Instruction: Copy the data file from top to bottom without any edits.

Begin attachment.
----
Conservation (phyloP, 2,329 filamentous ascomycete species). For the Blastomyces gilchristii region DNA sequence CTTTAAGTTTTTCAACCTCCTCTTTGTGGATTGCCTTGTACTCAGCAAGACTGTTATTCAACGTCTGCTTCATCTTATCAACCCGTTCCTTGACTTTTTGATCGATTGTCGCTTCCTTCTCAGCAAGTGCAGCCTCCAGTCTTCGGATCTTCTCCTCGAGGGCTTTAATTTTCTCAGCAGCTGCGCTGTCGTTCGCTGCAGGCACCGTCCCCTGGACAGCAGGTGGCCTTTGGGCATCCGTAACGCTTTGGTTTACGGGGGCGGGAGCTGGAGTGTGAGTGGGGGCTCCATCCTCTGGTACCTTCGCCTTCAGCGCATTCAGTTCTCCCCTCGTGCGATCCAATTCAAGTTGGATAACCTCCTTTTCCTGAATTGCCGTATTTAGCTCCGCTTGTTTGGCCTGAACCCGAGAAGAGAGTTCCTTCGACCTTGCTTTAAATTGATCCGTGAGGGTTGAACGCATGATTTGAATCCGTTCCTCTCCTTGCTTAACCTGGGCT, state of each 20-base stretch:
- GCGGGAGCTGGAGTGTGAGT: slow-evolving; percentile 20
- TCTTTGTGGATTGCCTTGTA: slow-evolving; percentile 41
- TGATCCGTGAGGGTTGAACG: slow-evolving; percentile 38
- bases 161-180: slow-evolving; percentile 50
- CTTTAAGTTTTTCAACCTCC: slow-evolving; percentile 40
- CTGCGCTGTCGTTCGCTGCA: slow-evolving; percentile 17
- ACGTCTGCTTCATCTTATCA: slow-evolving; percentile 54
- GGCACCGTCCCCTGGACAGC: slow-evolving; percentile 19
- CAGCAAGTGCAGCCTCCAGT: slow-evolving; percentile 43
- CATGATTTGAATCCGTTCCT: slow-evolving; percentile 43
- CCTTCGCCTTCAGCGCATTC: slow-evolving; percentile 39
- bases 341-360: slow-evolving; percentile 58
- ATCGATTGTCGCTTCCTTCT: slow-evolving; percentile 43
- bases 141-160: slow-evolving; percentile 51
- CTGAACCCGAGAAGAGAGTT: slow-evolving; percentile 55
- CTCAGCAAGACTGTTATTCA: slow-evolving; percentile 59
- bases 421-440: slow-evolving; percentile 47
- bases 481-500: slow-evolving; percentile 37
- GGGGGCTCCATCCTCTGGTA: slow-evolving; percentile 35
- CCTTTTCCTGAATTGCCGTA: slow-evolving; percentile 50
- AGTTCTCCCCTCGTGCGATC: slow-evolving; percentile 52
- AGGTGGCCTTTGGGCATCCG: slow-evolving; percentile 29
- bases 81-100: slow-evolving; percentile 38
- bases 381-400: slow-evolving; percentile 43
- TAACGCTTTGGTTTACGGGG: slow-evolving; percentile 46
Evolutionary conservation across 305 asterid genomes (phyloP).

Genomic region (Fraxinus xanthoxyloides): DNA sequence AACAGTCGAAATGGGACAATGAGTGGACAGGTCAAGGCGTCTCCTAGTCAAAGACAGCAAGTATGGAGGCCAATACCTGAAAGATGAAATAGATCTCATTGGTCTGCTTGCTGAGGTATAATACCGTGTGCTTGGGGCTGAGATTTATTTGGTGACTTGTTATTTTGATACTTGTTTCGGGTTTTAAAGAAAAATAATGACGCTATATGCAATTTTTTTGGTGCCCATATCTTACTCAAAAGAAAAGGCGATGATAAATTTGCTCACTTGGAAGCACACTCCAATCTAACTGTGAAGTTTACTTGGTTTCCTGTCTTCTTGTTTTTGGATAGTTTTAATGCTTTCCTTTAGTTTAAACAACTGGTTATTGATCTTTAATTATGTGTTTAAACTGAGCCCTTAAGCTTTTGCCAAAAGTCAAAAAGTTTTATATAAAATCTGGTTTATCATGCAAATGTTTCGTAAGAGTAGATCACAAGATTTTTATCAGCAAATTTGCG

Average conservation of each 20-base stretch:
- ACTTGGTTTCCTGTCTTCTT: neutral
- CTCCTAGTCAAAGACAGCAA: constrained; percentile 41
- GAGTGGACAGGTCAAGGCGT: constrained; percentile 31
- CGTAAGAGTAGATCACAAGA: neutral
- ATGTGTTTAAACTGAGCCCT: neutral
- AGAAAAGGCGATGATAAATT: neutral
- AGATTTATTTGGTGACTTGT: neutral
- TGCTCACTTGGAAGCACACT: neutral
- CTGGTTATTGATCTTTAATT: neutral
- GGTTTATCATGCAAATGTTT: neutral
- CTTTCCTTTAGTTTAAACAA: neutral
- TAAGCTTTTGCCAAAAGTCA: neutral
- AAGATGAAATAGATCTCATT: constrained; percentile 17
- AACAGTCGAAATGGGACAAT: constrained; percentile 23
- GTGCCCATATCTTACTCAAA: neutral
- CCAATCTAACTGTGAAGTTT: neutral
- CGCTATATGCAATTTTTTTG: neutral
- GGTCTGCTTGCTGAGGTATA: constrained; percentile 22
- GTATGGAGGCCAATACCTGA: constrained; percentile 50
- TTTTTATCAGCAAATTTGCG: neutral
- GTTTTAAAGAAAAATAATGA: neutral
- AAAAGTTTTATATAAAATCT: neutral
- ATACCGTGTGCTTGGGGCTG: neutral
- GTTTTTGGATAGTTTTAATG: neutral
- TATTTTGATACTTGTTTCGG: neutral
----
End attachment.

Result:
Conservation (phyloP, 2,329 filamentous ascomycete species). For the Blastomyces gilchristii region DNA sequence CTTTAAGTTTTTCAACCTCCTCTTTGTGGATTGCCTTGTACTCAGCAAGACTGTTATTCAACGTCTGCTTCATCTTATCAACCCGTTCCTTGACTTTTTGATCGATTGTCGCTTCCTTCTCAGCAAGTGCAGCCTCCAGTCTTCGGATCTTCTCCTCGAGGGCTTTAATTTTCTCAGCAGCTGCGCTGTCGTTCGCTGCAGGCACCGTCCCCTGGACAGCAGGTGGCCTTTGGGCATCCGTAACGCTTTGGTTTACGGGGGCGGGAGCTGGAGTGTGAGTGGGGGCTCCATCCTCTGGTACCTTCGCCTTCAGCGCATTCAGTTCTCCCCTCGTGCGATCCAATTCAAGTTGGATAACCTCCTTTTCCTGAATTGCCGTATTTAGCTCCGCTTGTTTGGCCTGAACCCGAGAAGAGAGTTCCTTCGACCTTGCTTTAAATTGATCCGTGAGGGTTGAACGCATGATTTGAATCCGTTCCTCTCCTTGCTTAACCTGGGCT, state of each 20-base stretch:
- GCGGGAGCTGGAGTGTGAGT: slow-evolving; percentile 20
- TCTTTGTGGATTGCCTTGTA: slow-evolving; percentile 41
- TGATCCGTGAGGGTTGAACG: slow-evolving; percentile 38
- bases 161-180: slow-evolving; percentile 50
- CTTTAAGTTTTTCAACCTCC: slow-evolving; percentile 40
- CTGCGCTGTCGTTCGCTGCA: slow-evolving; percentile 17
- ACGTCTGCTTCATCTTATCA: slow-evolving; percentile 54
- GGCACCGTCCCCTGGACAGC: slow-evolving; percentile 19
- CAGCAAGTGCAGCCTCCAGT: slow-evolving; percentile 43
- CATGATTTGAATCCGTTCCT: slow-evolving; percentile 43
- CCTTCGCCTTCAGCGCATTC: slow-evolving; percentile 39
- bases 341-360: slow-evolving; percentile 58
- ATCGATTGTCGCTTCCTTCT: slow-evolving; percentile 43
- bases 141-160: slow-evolving; percentile 51
- CTGAACCCGAGAAGAGAGTT: slow-evolving; percentile 55
- CTCAGCAAGACTGTTATTCA: slow-evolving; percentile 59
- bases 421-440: slow-evolving; percentile 47
- bases 481-500: slow-evolving; percentile 37
- GGGGGCTCCATCCTCTGGTA: slow-evolving; percentile 35
- CCTTTTCCTGAATTGCCGTA: slow-evolving; percentile 50
- AGTTCTCCCCTCGTGCGATC: slow-evolving; percentile 52
- AGGTGGCCTTTGGGCATCCG: slow-evolving; percentile 29
- bases 81-100: slow-evolving; percentile 38
- bases 381-400: slow-evolving; percentile 43
- TAACGCTTTGGTTTACGGGG: slow-evolving; percentile 46
Evolutionary conservation across 305 asterid genomes (phyloP).

Genomic region (Fraxinus xanthoxyloides): DNA sequence AACAGTCGAAATGGGACAATGAGTGGACAGGTCAAGGCGTCTCCTAGTCAAAGACAGCAAGTATGGAGGCCAATACCTGAAAGATGAAATAGATCTCATTGGTCTGCTTGCTGAGGTATAATACCGTGTGCTTGGGGCTGAGATTTATTTGGTGACTTGTTATTTTGATACTTGTTTCGGGTTTTAAAGAAAAATAATGACGCTATATGCAATTTTTTTGGTGCCCATATCTTACTCAAAAGAAAAGGCGATGATAAATTTGCTCACTTGGAAGCACACTCCAATCTAACTGTGAAGTTTACTTGGTTTCCTGTCTTCTTGTTTTTGGATAGTTTTAATGCTTTCCTTTAGTTTAAACAACTGGTTATTGATCTTTAATTATGTGTTTAAACTGAGCCCTTAAGCTTTTGCCAAAAGTCAAAAAGTTTTATATAAAATCTGGTTTATCATGCAAATGTTTCGTAAGAGTAGATCACAAGATTTTTATCAGCAAATTTGCG

Average conservation of each 20-base stretch:
- ACTTGGTTTCCTGTCTTCTT: neutral
- CTCCTAGTCAAAGACAGCAA: constrained; percentile 41
- GAGTGGACAGGTCAAGGCGT: constrained; percentile 31
- CGTAAGAGTAGATCACAAGA: neutral
- ATGTGTTTAAACTGAGCCCT: neutral
- AGAAAAGGCGATGATAAATT: neutral
- AGATTTATTTGGTGACTTGT: neutral
- TGCTCACTTGGAAGCACACT: neutral
- CTGGTTATTGATCTTTAATT: neutral
- GGTTTATCATGCAAATGTTT: neutral
- CTTTCCTTTAGTTTAAACAA: neutral
- TAAGCTTTTGCCAAAAGTCA: neutral
- AAGATGAAATAGATCTCATT: constrained; percentile 17
- AACAGTCGAAATGGGACAAT: constrained; percentile 23
- GTGCCCATATCTTACTCAAA: neutral
- CCAATCTAACTGTGAAGTTT: neutral
- CGCTATATGCAATTTTTTTG: neutral
- GGTCTGCTTGCTGAGGTATA: constrained; percentile 22
- GTATGGAGGCCAATACCTGA: constrained; percentile 50
- TTTTTATCAGCAAATTTGCG: neutral
- GTTTTAAAGAAAAATAATGA: neutral
- AAAAGTTTTATATAAAATCT: neutral
- ATACCGTGTGCTTGGGGCTG: neutral
- GTTTTTGGATAGTTTTAATG: neutral
- TATTTTGATACTTGTTTCGG: neutral